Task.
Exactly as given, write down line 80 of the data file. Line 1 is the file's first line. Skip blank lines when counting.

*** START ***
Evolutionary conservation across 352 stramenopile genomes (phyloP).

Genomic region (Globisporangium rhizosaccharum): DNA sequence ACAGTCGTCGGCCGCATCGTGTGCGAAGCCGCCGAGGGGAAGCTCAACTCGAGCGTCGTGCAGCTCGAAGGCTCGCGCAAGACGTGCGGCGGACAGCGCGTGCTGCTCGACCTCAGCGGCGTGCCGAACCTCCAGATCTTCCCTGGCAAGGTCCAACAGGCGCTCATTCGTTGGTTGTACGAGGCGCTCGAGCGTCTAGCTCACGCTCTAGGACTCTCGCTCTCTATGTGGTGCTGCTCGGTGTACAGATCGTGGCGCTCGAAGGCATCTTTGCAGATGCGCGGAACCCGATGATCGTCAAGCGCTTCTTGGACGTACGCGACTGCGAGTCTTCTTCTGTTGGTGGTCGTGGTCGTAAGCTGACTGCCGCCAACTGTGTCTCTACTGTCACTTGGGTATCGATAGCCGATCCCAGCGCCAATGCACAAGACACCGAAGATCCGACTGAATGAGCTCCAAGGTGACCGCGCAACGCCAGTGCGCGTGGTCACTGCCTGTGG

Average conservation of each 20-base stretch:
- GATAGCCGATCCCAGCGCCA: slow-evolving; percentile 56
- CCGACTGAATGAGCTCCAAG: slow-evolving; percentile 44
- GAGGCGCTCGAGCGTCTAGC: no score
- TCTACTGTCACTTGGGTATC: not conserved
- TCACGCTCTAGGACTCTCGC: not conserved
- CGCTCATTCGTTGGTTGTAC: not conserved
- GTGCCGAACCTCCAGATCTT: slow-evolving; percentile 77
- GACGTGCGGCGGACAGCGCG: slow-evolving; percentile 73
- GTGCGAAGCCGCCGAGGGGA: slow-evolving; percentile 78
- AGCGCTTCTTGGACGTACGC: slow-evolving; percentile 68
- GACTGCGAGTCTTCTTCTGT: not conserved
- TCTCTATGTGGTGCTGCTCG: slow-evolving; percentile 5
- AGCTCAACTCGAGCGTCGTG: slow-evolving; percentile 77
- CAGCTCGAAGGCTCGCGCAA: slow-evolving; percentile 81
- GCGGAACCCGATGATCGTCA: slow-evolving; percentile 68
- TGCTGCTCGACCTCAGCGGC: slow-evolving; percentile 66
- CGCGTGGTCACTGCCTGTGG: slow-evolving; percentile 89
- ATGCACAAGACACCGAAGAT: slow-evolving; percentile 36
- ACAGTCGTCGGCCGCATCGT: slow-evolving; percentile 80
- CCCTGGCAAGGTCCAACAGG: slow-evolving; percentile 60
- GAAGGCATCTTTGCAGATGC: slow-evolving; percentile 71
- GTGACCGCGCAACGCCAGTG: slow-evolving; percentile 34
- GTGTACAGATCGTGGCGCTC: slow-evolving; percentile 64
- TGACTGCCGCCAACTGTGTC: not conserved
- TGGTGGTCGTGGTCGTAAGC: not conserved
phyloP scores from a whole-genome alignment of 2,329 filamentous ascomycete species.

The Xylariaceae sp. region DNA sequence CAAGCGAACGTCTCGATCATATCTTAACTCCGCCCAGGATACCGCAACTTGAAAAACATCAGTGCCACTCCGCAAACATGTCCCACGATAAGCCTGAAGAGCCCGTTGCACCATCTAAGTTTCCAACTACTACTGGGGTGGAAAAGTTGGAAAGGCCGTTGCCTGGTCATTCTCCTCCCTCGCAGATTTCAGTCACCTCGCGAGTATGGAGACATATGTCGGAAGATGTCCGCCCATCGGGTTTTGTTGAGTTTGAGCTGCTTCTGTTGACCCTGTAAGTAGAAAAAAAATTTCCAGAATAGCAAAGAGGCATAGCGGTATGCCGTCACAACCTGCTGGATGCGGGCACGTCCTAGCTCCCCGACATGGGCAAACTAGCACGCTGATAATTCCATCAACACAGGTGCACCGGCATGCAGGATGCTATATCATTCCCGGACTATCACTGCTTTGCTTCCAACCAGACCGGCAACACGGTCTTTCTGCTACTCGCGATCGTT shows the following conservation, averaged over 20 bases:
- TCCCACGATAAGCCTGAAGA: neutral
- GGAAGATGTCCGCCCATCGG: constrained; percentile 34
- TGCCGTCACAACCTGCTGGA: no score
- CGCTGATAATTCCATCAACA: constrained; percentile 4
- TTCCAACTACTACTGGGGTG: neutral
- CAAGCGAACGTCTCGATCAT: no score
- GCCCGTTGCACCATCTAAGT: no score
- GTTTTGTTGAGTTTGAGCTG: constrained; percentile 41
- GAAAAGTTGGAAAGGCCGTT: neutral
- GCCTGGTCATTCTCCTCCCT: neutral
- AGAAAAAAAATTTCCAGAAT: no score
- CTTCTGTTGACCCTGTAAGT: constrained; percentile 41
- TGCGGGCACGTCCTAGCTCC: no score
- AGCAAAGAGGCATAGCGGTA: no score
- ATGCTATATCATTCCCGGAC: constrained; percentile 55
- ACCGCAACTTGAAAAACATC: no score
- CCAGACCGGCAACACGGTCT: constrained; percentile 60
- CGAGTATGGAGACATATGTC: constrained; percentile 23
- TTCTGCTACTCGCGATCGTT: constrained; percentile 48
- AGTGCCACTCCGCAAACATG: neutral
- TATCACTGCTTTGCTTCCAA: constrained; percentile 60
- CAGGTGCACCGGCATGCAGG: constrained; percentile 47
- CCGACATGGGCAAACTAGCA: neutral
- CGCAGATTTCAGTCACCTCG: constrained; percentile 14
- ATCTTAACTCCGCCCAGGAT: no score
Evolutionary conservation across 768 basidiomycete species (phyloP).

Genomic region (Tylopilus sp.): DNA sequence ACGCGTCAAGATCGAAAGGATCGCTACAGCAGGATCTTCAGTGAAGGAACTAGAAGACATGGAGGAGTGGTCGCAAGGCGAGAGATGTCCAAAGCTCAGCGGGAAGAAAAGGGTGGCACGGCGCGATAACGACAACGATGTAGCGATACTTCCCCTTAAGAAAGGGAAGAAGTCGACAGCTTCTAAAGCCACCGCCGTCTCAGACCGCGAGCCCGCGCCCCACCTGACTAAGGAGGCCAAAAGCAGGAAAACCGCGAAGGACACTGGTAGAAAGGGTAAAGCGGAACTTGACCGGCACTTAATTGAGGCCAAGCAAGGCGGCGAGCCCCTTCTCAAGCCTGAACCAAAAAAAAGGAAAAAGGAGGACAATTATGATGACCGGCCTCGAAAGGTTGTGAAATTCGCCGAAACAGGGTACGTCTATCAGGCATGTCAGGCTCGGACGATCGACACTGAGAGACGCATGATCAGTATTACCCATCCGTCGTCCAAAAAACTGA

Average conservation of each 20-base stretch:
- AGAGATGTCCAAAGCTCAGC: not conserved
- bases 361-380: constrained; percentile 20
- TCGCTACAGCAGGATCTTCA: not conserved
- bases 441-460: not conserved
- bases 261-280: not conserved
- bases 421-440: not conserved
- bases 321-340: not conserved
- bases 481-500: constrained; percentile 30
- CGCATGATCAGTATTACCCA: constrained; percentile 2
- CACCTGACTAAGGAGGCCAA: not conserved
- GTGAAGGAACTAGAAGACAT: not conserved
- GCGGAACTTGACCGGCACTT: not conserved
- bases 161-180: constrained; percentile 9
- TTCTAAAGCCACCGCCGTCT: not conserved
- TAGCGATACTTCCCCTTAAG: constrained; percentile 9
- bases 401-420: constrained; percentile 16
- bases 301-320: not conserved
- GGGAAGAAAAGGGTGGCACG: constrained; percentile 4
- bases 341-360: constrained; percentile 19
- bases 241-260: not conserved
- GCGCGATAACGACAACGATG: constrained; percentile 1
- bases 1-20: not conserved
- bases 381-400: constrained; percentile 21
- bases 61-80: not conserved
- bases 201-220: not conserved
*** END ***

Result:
- bases 1-20: not conserved